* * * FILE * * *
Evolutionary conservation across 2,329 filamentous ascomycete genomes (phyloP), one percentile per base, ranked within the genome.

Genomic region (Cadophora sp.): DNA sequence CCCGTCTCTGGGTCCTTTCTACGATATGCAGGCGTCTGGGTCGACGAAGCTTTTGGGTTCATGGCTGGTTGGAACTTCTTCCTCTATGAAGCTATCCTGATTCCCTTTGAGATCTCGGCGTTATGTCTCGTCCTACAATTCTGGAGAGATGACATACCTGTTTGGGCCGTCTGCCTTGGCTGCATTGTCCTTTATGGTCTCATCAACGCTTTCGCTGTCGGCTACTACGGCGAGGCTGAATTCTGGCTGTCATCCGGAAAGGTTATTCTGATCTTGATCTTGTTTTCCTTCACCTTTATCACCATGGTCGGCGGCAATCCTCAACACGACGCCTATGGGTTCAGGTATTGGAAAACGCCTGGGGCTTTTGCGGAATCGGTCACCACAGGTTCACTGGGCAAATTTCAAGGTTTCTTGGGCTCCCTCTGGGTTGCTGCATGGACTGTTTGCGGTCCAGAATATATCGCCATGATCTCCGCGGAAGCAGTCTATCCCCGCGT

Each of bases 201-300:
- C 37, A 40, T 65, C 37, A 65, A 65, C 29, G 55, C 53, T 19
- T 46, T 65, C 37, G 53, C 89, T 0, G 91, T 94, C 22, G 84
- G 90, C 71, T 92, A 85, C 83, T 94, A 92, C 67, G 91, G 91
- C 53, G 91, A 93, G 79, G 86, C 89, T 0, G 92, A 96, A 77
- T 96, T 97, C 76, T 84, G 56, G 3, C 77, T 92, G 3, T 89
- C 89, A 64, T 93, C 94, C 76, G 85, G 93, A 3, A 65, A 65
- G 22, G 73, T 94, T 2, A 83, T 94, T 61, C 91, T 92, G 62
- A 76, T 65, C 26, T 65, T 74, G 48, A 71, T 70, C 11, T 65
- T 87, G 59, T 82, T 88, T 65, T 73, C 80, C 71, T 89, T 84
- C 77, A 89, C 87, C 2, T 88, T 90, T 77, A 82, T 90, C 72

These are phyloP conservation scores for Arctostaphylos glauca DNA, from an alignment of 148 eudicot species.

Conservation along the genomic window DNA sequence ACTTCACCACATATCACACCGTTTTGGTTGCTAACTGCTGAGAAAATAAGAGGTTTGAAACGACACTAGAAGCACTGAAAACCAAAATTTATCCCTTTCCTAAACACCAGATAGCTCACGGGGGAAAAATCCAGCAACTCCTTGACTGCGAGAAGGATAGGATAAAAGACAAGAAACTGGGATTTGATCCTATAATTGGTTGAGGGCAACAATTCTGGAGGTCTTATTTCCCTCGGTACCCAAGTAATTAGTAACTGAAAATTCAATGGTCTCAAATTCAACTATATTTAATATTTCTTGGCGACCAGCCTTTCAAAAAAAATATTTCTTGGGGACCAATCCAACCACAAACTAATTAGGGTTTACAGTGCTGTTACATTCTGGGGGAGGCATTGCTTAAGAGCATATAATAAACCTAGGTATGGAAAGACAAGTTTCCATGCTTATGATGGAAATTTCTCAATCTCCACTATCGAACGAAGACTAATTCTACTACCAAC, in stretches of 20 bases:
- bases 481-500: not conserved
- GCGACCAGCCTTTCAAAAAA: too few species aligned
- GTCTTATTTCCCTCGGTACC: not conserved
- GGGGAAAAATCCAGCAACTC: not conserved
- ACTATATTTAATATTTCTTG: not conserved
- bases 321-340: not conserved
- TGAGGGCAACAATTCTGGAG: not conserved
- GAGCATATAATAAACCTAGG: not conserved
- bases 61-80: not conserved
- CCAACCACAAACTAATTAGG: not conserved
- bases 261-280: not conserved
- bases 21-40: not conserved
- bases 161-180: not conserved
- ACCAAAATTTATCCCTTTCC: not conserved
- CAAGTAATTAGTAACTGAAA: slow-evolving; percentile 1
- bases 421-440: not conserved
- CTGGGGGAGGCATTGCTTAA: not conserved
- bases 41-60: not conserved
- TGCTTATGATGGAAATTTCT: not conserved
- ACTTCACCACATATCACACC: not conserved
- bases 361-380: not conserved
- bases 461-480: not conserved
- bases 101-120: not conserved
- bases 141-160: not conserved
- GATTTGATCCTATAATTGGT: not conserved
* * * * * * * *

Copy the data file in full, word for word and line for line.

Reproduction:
Evolutionary conservation across 2,329 filamentous ascomycete genomes (phyloP), one percentile per base, ranked within the genome.

Genomic region (Cadophora sp.): DNA sequence CCCGTCTCTGGGTCCTTTCTACGATATGCAGGCGTCTGGGTCGACGAAGCTTTTGGGTTCATGGCTGGTTGGAACTTCTTCCTCTATGAAGCTATCCTGATTCCCTTTGAGATCTCGGCGTTATGTCTCGTCCTACAATTCTGGAGAGATGACATACCTGTTTGGGCCGTCTGCCTTGGCTGCATTGTCCTTTATGGTCTCATCAACGCTTTCGCTGTCGGCTACTACGGCGAGGCTGAATTCTGGCTGTCATCCGGAAAGGTTATTCTGATCTTGATCTTGTTTTCCTTCACCTTTATCACCATGGTCGGCGGCAATCCTCAACACGACGCCTATGGGTTCAGGTATTGGAAAACGCCTGGGGCTTTTGCGGAATCGGTCACCACAGGTTCACTGGGCAAATTTCAAGGTTTCTTGGGCTCCCTCTGGGTTGCTGCATGGACTGTTTGCGGTCCAGAATATATCGCCATGATCTCCGCGGAAGCAGTCTATCCCCGCGT

Each of bases 201-300:
- C 37, A 40, T 65, C 37, A 65, A 65, C 29, G 55, C 53, T 19
- T 46, T 65, C 37, G 53, C 89, T 0, G 91, T 94, C 22, G 84
- G 90, C 71, T 92, A 85, C 83, T 94, A 92, C 67, G 91, G 91
- C 53, G 91, A 93, G 79, G 86, C 89, T 0, G 92, A 96, A 77
- T 96, T 97, C 76, T 84, G 56, G 3, C 77, T 92, G 3, T 89
- C 89, A 64, T 93, C 94, C 76, G 85, G 93, A 3, A 65, A 65
- G 22, G 73, T 94, T 2, A 83, T 94, T 61, C 91, T 92, G 62
- A 76, T 65, C 26, T 65, T 74, G 48, A 71, T 70, C 11, T 65
- T 87, G 59, T 82, T 88, T 65, T 73, C 80, C 71, T 89, T 84
- C 77, A 89, C 87, C 2, T 88, T 90, T 77, A 82, T 90, C 72

These are phyloP conservation scores for Arctostaphylos glauca DNA, from an alignment of 148 eudicot species.

Conservation along the genomic window DNA sequence ACTTCACCACATATCACACCGTTTTGGTTGCTAACTGCTGAGAAAATAAGAGGTTTGAAACGACACTAGAAGCACTGAAAACCAAAATTTATCCCTTTCCTAAACACCAGATAGCTCACGGGGGAAAAATCCAGCAACTCCTTGACTGCGAGAAGGATAGGATAAAAGACAAGAAACTGGGATTTGATCCTATAATTGGTTGAGGGCAACAATTCTGGAGGTCTTATTTCCCTCGGTACCCAAGTAATTAGTAACTGAAAATTCAATGGTCTCAAATTCAACTATATTTAATATTTCTTGGCGACCAGCCTTTCAAAAAAAATATTTCTTGGGGACCAATCCAACCACAAACTAATTAGGGTTTACAGTGCTGTTACATTCTGGGGGAGGCATTGCTTAAGAGCATATAATAAACCTAGGTATGGAAAGACAAGTTTCCATGCTTATGATGGAAATTTCTCAATCTCCACTATCGAACGAAGACTAATTCTACTACCAAC, in stretches of 20 bases:
- bases 481-500: not conserved
- GCGACCAGCCTTTCAAAAAA: too few species aligned
- GTCTTATTTCCCTCGGTACC: not conserved
- GGGGAAAAATCCAGCAACTC: not conserved
- ACTATATTTAATATTTCTTG: not conserved
- bases 321-340: not conserved
- TGAGGGCAACAATTCTGGAG: not conserved
- GAGCATATAATAAACCTAGG: not conserved
- bases 61-80: not conserved
- CCAACCACAAACTAATTAGG: not conserved
- bases 261-280: not conserved
- bases 21-40: not conserved
- bases 161-180: not conserved
- ACCAAAATTTATCCCTTTCC: not conserved
- CAAGTAATTAGTAACTGAAA: slow-evolving; percentile 1
- bases 421-440: not conserved
- CTGGGGGAGGCATTGCTTAA: not conserved
- bases 41-60: not conserved
- TGCTTATGATGGAAATTTCT: not conserved
- ACTTCACCACATATCACACC: not conserved
- bases 361-380: not conserved
- bases 461-480: not conserved
- bases 101-120: not conserved
- bases 141-160: not conserved
- GATTTGATCCTATAATTGGT: not conserved